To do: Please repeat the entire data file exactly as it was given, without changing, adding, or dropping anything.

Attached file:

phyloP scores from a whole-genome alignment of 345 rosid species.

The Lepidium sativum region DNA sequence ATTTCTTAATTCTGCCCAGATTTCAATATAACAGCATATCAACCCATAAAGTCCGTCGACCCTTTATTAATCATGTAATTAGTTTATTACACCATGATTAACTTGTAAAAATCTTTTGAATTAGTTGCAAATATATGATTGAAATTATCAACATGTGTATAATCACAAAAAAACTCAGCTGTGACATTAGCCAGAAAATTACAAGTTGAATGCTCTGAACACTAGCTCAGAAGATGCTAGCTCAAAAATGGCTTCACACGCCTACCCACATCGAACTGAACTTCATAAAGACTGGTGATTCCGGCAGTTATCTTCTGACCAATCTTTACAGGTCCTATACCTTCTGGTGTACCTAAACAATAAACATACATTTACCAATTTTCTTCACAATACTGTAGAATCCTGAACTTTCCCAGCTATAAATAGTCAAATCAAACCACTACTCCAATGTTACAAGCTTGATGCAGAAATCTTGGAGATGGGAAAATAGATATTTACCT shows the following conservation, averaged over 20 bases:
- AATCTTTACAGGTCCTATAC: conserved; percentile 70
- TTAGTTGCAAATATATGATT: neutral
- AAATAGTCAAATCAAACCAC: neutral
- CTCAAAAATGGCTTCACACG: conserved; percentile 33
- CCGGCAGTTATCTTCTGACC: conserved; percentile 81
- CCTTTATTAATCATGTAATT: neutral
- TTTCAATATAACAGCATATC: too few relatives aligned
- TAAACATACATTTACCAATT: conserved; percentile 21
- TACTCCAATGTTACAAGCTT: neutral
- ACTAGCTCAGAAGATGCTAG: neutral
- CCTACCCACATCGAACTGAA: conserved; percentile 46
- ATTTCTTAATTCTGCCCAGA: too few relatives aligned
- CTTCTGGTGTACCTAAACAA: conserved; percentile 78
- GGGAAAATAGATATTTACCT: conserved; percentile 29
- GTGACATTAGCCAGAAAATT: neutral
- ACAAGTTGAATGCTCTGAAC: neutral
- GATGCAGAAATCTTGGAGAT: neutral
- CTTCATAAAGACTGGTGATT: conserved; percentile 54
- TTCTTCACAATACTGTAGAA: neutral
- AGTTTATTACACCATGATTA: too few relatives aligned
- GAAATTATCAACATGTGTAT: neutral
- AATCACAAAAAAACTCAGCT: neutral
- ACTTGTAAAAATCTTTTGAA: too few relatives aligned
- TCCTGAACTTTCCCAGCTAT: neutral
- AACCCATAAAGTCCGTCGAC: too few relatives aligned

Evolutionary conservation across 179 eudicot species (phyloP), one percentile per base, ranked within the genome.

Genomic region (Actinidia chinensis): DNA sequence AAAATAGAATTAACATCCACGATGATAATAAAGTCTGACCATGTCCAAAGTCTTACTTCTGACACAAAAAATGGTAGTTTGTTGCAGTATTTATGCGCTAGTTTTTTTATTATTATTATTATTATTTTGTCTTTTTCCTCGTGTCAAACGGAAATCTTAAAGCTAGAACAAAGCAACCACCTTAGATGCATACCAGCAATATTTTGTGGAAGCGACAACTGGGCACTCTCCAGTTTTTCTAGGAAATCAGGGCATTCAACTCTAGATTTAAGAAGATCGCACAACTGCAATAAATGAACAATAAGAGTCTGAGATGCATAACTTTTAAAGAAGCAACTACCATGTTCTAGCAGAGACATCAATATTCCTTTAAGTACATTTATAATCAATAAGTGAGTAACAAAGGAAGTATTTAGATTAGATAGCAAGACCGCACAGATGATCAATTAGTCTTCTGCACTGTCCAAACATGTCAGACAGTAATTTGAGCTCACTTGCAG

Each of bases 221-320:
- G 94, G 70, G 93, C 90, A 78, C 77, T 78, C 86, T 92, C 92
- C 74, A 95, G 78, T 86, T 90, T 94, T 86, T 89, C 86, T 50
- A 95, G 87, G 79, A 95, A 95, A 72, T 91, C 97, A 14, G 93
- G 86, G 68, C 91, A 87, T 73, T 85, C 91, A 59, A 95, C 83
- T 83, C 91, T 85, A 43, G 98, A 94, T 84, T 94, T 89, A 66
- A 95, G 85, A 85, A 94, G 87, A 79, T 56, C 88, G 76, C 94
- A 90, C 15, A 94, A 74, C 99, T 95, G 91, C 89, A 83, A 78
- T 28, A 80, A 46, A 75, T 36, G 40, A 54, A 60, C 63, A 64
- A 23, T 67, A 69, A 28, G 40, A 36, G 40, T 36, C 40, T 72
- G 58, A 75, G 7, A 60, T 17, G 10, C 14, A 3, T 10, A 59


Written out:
phyloP scores from a whole-genome alignment of 345 rosid species.

The Lepidium sativum region DNA sequence ATTTCTTAATTCTGCCCAGATTTCAATATAACAGCATATCAACCCATAAAGTCCGTCGACCCTTTATTAATCATGTAATTAGTTTATTACACCATGATTAACTTGTAAAAATCTTTTGAATTAGTTGCAAATATATGATTGAAATTATCAACATGTGTATAATCACAAAAAAACTCAGCTGTGACATTAGCCAGAAAATTACAAGTTGAATGCTCTGAACACTAGCTCAGAAGATGCTAGCTCAAAAATGGCTTCACACGCCTACCCACATCGAACTGAACTTCATAAAGACTGGTGATTCCGGCAGTTATCTTCTGACCAATCTTTACAGGTCCTATACCTTCTGGTGTACCTAAACAATAAACATACATTTACCAATTTTCTTCACAATACTGTAGAATCCTGAACTTTCCCAGCTATAAATAGTCAAATCAAACCACTACTCCAATGTTACAAGCTTGATGCAGAAATCTTGGAGATGGGAAAATAGATATTTACCT shows the following conservation, averaged over 20 bases:
- AATCTTTACAGGTCCTATAC: conserved; percentile 70
- TTAGTTGCAAATATATGATT: neutral
- AAATAGTCAAATCAAACCAC: neutral
- CTCAAAAATGGCTTCACACG: conserved; percentile 33
- CCGGCAGTTATCTTCTGACC: conserved; percentile 81
- CCTTTATTAATCATGTAATT: neutral
- TTTCAATATAACAGCATATC: too few relatives aligned
- TAAACATACATTTACCAATT: conserved; percentile 21
- TACTCCAATGTTACAAGCTT: neutral
- ACTAGCTCAGAAGATGCTAG: neutral
- CCTACCCACATCGAACTGAA: conserved; percentile 46
- ATTTCTTAATTCTGCCCAGA: too few relatives aligned
- CTTCTGGTGTACCTAAACAA: conserved; percentile 78
- GGGAAAATAGATATTTACCT: conserved; percentile 29
- GTGACATTAGCCAGAAAATT: neutral
- ACAAGTTGAATGCTCTGAAC: neutral
- GATGCAGAAATCTTGGAGAT: neutral
- CTTCATAAAGACTGGTGATT: conserved; percentile 54
- TTCTTCACAATACTGTAGAA: neutral
- AGTTTATTACACCATGATTA: too few relatives aligned
- GAAATTATCAACATGTGTAT: neutral
- AATCACAAAAAAACTCAGCT: neutral
- ACTTGTAAAAATCTTTTGAA: too few relatives aligned
- TCCTGAACTTTCCCAGCTAT: neutral
- AACCCATAAAGTCCGTCGAC: too few relatives aligned

Evolutionary conservation across 179 eudicot species (phyloP), one percentile per base, ranked within the genome.

Genomic region (Actinidia chinensis): DNA sequence AAAATAGAATTAACATCCACGATGATAATAAAGTCTGACCATGTCCAAAGTCTTACTTCTGACACAAAAAATGGTAGTTTGTTGCAGTATTTATGCGCTAGTTTTTTTATTATTATTATTATTATTTTGTCTTTTTCCTCGTGTCAAACGGAAATCTTAAAGCTAGAACAAAGCAACCACCTTAGATGCATACCAGCAATATTTTGTGGAAGCGACAACTGGGCACTCTCCAGTTTTTCTAGGAAATCAGGGCATTCAACTCTAGATTTAAGAAGATCGCACAACTGCAATAAATGAACAATAAGAGTCTGAGATGCATAACTTTTAAAGAAGCAACTACCATGTTCTAGCAGAGACATCAATATTCCTTTAAGTACATTTATAATCAATAAGTGAGTAACAAAGGAAGTATTTAGATTAGATAGCAAGACCGCACAGATGATCAATTAGTCTTCTGCACTGTCCAAACATGTCAGACAGTAATTTGAGCTCACTTGCAG

Each of bases 221-320:
- G 94, G 70, G 93, C 90, A 78, C 77, T 78, C 86, T 92, C 92
- C 74, A 95, G 78, T 86, T 90, T 94, T 86, T 89, C 86, T 50
- A 95, G 87, G 79, A 95, A 95, A 72, T 91, C 97, A 14, G 93
- G 86, G 68, C 91, A 87, T 73, T 85, C 91, A 59, A 95, C 83
- T 83, C 91, T 85, A 43, G 98, A 94, T 84, T 94, T 89, A 66
- A 95, G 85, A 85, A 94, G 87, A 79, T 56, C 88, G 76, C 94
- A 90, C 15, A 94, A 74, C 99, T 95, G 91, C 89, A 83, A 78
- T 28, A 80, A 46, A 75, T 36, G 40, A 54, A 60, C 63, A 64
- A 23, T 67, A 69, A 28, G 40, A 36, G 40, T 36, C 40, T 72
- G 58, A 75, G 7, A 60, T 17, G 10, C 14, A 3, T 10, A 59